As always, best to avoid politics, religion and sex in professional conversations.

BTW, you folks have also got to learn what ad hominem arguments are and why they are logically false. Try this:

“Abusive ad hominem (also called personal abuse or personal attacks) usually involves insulting or belittling one’s opponent in order to attack his claim or invalidate his argument, but can also involve pointing out factual but apparent character flaws or actions that are irrelevant to the opponent’s argument. This tactic is logically fallacious because insults and negative facts about the opponent’s personal character have nothing to do with the logical merits of the opponent’s arguments or assertions.

“You can’t believe John when he says the proposed policy would help the economy. He doesn’t even have a job.”
“Candidate Jane’s proposal about zoning is ridiculous. She was caught cheating on her taxes in 2003.”
“What would Mary know about fixing cars? She is a woman.” (an example of Ad feminam)

An abusive ad hominem can apply to a judgment of works or efforts based on the behavior or unconventional political beliefs of an artist, author, or musician, or the taste of an infamous person who loved a certain work.”


RK said:

November 26, 2011 — 12:52 AM UTC

Thousands of peaceful OWS protesters pepper sprayed and arrested, not one Wall St. exec or banker held accountable for the financial crisis. Hmmmm…


Elmer Rich III said:

November 26, 2011 — 12:54 AM UTC

Where were 000’s pepper sprayed? Did we miss that?


Larry Steinberg said:

November 26, 2011 — 1:16 AM UTC

I try to keep politics out of business. My clients span the political spectrum, but I don’t shy away when asked about where my opinions lie. I think the only thing worse than being inflammatory is being dishonest. That said, I don’t expect my clients to be reading these types of forums, but wouldn’t be upset if they did and posed questions to me about my opinions.

As for OWS, I do not believe it will just blow over and I do believe it is a direct assault on my profession. Thus, to shy away from taking it on is a mistake. That is why when people like RK spread disinformation, distortions, and just plain lies, I don’t just leave it alone. In fact, I would draw a direct link between the people opposed to DC plans and OWS. Getting rid of Wall Street gets rid of DC plans. DB plans are easily co-opted by the government and thus the move to end 401(k) plans is in my view part and parcel with the OWS movement.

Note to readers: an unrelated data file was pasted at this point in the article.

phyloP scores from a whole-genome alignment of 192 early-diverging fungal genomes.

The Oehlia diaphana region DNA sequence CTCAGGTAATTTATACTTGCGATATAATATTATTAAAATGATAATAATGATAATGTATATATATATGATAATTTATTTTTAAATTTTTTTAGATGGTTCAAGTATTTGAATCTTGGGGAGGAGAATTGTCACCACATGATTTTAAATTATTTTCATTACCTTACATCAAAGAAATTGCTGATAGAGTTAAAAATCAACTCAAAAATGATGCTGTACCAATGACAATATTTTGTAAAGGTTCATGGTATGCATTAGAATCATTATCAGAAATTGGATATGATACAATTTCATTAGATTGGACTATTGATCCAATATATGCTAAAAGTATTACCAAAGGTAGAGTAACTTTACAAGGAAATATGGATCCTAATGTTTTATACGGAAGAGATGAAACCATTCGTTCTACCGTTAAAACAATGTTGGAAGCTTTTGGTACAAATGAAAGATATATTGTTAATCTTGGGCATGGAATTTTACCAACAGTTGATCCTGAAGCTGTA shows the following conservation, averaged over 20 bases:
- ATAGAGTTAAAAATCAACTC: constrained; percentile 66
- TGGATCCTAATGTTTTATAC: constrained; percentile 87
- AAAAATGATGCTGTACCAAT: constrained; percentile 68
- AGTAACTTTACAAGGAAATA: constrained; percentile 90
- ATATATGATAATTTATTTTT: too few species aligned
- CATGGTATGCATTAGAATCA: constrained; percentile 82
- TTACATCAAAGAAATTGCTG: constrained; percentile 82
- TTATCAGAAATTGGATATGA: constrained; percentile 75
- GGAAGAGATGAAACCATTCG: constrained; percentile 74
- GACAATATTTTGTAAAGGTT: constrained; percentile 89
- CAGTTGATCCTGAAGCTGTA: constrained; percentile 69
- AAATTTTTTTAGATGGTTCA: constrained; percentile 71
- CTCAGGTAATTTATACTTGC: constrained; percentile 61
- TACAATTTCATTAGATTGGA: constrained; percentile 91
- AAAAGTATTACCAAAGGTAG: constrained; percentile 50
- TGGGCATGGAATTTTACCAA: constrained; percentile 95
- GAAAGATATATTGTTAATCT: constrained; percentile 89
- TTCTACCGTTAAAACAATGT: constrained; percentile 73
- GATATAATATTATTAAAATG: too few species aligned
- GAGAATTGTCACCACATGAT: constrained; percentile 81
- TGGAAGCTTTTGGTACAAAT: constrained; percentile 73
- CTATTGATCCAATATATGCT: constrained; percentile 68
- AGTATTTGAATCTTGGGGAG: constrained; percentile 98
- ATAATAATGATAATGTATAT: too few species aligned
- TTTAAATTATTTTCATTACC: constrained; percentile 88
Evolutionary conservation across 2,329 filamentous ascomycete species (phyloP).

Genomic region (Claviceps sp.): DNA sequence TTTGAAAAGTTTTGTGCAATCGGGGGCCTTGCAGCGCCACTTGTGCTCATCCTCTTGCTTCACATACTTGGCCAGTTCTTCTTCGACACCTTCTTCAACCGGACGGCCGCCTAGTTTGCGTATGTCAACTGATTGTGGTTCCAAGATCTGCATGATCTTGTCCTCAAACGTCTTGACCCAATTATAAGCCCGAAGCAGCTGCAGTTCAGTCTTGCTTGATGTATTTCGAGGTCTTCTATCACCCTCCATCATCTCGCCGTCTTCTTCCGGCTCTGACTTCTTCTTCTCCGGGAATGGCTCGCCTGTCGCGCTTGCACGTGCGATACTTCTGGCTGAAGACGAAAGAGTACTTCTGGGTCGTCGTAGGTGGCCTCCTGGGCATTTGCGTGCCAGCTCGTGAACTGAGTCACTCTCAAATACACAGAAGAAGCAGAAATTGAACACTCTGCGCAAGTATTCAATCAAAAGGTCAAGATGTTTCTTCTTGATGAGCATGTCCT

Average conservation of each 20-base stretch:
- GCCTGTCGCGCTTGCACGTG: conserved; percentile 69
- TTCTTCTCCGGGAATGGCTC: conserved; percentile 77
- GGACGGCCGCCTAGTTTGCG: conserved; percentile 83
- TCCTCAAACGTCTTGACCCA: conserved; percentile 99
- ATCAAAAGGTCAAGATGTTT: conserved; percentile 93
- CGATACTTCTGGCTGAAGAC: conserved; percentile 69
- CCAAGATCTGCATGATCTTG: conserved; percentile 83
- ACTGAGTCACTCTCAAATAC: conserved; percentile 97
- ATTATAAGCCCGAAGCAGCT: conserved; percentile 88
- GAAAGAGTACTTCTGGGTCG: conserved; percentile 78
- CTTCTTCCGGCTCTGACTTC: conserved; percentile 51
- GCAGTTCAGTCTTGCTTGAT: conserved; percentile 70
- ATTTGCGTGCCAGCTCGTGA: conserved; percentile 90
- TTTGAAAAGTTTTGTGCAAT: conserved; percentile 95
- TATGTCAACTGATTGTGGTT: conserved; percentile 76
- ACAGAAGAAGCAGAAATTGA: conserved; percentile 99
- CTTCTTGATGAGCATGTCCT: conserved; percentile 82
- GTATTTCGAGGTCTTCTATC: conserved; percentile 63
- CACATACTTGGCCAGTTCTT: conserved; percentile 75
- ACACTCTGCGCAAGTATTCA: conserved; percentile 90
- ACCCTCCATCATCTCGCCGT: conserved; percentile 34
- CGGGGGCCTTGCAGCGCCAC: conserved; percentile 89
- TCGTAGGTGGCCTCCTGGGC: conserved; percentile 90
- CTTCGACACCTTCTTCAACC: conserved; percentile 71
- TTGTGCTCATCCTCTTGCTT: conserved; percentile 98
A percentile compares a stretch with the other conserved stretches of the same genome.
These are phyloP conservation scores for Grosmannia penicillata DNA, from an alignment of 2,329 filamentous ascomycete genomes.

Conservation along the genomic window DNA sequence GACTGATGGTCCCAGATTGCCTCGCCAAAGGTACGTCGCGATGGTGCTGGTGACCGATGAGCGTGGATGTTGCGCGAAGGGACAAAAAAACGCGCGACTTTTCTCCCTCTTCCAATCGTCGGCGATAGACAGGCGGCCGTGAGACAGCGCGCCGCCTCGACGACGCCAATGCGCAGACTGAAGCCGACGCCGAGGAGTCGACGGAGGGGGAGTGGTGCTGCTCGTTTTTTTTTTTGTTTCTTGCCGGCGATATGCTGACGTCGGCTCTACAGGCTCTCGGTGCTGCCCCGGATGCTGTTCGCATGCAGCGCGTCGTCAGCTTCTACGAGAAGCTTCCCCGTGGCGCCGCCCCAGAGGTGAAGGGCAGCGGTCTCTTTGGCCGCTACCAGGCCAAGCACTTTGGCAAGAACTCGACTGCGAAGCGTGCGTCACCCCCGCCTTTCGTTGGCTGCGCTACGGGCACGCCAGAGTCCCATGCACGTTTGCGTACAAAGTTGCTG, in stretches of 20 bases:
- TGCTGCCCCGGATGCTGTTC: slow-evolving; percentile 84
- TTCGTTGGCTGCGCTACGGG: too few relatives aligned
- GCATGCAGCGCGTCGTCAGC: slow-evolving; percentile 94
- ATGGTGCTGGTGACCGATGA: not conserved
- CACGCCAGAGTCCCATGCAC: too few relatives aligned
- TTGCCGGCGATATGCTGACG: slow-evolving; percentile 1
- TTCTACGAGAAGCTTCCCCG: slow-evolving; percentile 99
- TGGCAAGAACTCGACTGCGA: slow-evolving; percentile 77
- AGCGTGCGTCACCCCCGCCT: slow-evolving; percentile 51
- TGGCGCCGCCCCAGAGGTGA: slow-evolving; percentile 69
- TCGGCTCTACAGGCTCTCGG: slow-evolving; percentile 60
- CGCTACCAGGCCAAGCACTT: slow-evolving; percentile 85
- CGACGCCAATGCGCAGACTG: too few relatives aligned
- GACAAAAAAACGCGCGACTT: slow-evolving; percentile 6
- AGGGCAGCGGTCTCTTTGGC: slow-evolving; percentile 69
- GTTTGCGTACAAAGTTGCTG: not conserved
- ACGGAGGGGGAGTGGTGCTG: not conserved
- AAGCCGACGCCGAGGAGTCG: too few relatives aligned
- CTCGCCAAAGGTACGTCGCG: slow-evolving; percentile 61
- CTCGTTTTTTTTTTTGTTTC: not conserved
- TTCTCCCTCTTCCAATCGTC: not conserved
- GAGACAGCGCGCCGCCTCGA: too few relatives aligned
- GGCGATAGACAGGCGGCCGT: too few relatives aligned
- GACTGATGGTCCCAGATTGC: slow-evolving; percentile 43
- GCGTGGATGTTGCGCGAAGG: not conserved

That is not to say their are not genuine complaints among the OWS crowd, but they are the same complaints the tea party has made for two years, just with a totally different set of proposed solutions. Those solutions will just make things for everybody worse, and put all of us financial advisers out of business.


RK said:

November 26, 2011 — 1:17 AM UTC


Larry Steinberg said:

November 26, 2011 — 1:32 AM UTC

RK, I know the OWS crowd is desperate for a Kent State moment, but people breaking the law getting pepper sprayed for failing to obey the lawful commands of law enforcement is not peaceful protesters being violently attacked.


RK said:

November 26, 2011 — 2:01 AM UTC


Refusal to obey a command of law enforcement while passively resisting is part and parcel of civil disobedience. You may think given your political views that they had it coming and got what they deserved, but case law refutes that assertion.

Specifically, using pepper spray against peaceful protestors has been determined by the courts to be an unconstitutional use of excessive force (


Larry Steinberg said:

November 26, 2011 — 5:43 PM UTC

Trespassing is illegal and calling it civil disobedience doesn’t change that fact. Pepper spray is a minor use of force, the students were warned and chose to be pepper sprayed. Trying to use case law to say the police can’t use force to remove trespassers is non-sensical. It is not my political views that mater, it is the law.


RK said:

November 26, 2011 — 5:48 PM UTC

“Trying to use to case law to say the police can’t use force to remove trespassers is non-sensical.”

Yes, trespassing is against the law, as is using excessive force AS DEFINED BY THE COURTS NOT LARRY STEINBERG to remove them.


RK said:

November 26, 2011 — 6:12 PM UTC

Let’s apply logic to this argument, shall we Larry?

Suppose we have an analogous situation. You’re carrying a firearm at a Tea Party rally. A cop comes up and says, “Guns are not permitted in this trailer park, I’m taking your firearm.” You refuse. The cop says, “If you do not turn over your weapon, I will shoot you.” Invoking your rights under the Second Amendment, you state that you are entitled to keep your firearm and are willing to be arrested. The cop shoots you. According to your theory, the cop’s action was justified. After all, you were warned.


RK said:

November 26, 2011 — 6:13 PM UTC

Let’s apply logic to this argument, shall we Larry?

Suppose we have an analogous situation. You’re carrying a firearm at a Tea Party rally. A cop comes up and says, “Guns are not permitted in this trailer park, I’m taking your firearm.” You refuse. The cop says, “If you do not turn over your weapon, I will shoot you.” Invoking your rights under the Second Amendment, you state that you are entitled to keep your firearm and are willing to be arrested. The cop shoots you. According to your theory, the cop’s action was justified. After all, weapons were not allowed in the trailer park and you were warned.


RK said:

November 26, 2011 — 6:13 PM UTC

Let’s apply logic to this argument, shall we Larry?